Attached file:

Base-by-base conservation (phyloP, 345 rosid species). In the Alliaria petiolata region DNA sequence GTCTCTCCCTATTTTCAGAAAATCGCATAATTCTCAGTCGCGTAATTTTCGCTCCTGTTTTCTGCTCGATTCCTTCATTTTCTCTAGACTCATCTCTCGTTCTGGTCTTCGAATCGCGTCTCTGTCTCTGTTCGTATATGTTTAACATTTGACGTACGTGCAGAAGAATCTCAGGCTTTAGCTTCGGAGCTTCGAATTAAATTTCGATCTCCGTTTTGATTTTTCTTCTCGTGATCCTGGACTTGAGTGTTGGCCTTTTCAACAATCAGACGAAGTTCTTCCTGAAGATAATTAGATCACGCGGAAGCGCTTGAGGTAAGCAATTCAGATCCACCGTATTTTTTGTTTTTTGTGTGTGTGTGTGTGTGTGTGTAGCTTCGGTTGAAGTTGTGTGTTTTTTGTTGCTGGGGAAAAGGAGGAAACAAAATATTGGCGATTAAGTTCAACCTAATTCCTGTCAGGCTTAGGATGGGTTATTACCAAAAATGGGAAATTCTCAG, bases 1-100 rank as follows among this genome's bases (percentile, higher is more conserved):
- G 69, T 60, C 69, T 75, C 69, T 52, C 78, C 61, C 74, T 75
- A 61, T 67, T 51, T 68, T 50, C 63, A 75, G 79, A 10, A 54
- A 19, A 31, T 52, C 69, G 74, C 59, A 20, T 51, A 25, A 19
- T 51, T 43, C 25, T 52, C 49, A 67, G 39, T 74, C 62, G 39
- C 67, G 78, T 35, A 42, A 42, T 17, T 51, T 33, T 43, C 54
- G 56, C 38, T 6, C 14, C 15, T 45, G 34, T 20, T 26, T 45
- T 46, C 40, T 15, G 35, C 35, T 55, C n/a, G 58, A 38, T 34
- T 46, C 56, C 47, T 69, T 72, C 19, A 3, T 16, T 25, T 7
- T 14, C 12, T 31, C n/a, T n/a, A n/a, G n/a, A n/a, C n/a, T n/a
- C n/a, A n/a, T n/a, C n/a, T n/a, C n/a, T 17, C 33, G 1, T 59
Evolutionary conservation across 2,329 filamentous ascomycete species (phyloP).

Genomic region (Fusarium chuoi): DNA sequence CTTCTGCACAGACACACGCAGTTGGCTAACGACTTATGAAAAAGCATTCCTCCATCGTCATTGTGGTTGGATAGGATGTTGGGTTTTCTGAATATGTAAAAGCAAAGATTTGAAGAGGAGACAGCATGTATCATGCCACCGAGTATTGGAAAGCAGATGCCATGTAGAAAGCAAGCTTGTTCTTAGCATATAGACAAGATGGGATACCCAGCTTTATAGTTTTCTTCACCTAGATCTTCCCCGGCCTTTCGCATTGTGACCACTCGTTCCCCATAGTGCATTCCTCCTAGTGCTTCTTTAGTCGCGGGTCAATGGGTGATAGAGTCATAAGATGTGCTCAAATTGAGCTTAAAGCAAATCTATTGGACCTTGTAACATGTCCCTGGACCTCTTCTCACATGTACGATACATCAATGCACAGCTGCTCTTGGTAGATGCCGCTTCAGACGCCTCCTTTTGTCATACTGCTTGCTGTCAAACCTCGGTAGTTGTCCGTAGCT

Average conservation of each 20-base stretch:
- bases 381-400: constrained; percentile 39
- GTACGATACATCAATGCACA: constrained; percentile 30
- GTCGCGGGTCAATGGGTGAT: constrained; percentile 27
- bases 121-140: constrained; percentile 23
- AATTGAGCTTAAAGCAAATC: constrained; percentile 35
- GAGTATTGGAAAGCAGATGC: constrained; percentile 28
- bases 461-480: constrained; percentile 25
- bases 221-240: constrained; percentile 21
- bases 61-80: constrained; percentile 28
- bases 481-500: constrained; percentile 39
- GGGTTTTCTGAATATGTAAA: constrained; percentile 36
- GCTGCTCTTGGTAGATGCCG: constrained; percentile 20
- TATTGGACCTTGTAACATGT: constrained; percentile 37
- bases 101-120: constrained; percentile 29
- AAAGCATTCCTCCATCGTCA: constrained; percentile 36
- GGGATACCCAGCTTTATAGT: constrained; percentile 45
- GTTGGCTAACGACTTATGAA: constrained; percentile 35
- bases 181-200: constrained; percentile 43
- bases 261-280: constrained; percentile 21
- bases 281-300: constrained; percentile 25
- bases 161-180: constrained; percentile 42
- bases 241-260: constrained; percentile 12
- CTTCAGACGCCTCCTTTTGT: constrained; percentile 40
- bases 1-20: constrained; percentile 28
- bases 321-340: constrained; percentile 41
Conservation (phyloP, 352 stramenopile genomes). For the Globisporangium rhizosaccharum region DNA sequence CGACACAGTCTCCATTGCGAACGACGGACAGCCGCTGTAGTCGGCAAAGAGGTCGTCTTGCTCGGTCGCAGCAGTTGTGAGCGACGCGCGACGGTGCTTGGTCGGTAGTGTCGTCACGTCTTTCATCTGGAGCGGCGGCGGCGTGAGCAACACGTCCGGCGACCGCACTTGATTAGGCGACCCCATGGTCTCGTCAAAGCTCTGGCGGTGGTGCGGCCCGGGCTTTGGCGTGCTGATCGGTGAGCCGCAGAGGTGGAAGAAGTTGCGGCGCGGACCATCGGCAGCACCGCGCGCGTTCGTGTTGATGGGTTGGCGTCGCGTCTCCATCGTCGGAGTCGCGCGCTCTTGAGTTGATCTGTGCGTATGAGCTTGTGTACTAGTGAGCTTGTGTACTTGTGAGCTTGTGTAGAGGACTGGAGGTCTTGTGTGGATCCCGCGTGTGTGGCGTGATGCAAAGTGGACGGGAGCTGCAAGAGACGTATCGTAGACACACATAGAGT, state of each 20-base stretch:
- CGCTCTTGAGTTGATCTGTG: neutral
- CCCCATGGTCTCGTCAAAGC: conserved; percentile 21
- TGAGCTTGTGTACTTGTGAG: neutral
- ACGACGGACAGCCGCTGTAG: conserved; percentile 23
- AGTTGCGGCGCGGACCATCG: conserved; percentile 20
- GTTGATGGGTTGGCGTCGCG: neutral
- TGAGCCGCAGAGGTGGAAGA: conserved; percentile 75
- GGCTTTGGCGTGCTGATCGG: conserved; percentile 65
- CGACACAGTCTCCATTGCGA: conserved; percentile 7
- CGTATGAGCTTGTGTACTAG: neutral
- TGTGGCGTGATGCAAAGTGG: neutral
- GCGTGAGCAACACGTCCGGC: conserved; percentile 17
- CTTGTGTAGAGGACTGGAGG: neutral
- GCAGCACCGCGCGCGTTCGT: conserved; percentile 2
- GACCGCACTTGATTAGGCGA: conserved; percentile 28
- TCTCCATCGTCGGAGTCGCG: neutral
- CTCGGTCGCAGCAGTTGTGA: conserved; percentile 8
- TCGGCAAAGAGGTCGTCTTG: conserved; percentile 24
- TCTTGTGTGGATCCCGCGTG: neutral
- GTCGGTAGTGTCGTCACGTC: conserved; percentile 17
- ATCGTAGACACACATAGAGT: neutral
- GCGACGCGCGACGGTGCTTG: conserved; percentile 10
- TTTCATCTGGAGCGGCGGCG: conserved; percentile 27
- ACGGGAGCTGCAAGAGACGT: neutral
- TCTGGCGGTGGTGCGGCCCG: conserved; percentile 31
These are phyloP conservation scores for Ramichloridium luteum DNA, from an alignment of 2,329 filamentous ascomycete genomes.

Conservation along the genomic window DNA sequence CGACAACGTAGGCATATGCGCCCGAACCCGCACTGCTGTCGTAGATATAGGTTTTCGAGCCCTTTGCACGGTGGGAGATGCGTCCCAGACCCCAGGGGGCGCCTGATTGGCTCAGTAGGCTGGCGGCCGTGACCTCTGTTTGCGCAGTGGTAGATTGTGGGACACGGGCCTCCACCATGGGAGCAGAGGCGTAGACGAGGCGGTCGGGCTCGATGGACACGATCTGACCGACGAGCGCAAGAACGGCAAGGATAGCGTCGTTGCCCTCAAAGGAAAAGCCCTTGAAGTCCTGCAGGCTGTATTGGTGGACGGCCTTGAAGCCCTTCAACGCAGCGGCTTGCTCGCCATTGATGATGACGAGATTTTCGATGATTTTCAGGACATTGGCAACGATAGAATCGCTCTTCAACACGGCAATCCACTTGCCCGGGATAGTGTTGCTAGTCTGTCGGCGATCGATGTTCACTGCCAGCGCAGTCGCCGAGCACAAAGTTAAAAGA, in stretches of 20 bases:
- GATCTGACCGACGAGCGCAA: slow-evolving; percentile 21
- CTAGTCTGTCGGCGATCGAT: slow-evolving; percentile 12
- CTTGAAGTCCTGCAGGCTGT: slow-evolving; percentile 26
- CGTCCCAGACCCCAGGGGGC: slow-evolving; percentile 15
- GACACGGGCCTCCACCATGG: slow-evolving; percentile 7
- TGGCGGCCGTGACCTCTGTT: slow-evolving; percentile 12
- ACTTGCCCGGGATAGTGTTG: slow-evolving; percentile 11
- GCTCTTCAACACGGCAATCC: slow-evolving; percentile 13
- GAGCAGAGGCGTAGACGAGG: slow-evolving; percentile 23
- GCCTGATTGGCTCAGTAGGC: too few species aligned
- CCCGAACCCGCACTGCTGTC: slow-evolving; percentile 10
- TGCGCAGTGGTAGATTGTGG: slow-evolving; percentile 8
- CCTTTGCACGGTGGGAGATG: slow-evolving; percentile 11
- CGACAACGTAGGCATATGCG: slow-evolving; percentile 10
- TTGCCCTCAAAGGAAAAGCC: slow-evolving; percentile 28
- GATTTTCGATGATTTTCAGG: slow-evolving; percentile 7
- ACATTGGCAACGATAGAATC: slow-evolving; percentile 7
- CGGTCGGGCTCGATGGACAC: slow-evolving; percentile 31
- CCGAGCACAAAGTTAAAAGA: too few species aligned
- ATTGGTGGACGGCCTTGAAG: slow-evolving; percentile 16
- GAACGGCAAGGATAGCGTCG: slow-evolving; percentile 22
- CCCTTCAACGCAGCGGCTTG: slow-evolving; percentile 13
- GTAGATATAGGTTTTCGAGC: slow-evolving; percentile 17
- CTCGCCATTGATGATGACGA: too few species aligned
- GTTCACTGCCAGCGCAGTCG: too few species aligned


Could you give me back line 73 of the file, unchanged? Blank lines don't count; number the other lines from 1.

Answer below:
- TGGCGGCCGTGACCTCTGTT: slow-evolving; percentile 12